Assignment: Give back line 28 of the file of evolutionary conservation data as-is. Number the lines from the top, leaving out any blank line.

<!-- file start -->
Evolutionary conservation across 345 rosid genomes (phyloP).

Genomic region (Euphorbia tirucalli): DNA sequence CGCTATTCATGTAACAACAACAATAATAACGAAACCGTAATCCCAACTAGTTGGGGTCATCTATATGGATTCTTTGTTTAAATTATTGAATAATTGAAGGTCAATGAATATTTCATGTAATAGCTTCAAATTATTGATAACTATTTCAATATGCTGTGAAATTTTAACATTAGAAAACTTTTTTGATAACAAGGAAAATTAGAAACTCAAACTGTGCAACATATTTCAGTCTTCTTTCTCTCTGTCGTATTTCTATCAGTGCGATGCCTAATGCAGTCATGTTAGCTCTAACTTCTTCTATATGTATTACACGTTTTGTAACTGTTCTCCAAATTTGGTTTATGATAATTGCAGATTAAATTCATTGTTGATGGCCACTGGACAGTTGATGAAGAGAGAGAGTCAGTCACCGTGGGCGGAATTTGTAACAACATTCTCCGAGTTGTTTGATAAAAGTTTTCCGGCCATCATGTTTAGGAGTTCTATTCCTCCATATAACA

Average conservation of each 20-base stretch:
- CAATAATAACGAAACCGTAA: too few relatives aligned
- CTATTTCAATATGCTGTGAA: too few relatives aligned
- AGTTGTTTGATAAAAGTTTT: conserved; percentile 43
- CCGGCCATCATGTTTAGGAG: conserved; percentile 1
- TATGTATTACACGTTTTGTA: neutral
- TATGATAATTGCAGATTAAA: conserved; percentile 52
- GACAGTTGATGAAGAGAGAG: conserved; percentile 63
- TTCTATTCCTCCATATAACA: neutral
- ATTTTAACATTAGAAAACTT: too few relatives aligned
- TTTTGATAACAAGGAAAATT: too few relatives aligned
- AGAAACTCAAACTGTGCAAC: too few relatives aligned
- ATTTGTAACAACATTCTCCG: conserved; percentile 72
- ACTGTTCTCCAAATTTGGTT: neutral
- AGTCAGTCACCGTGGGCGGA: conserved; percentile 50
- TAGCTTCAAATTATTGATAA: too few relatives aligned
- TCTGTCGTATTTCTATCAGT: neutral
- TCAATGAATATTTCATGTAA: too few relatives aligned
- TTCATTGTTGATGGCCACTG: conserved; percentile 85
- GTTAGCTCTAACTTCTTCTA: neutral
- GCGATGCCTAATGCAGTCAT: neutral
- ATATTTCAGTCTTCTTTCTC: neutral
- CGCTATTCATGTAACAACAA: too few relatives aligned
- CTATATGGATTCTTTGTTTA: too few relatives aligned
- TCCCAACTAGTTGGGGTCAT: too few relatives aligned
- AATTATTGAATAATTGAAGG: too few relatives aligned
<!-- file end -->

- AATTATTGAATAATTGAAGG: too few relatives aligned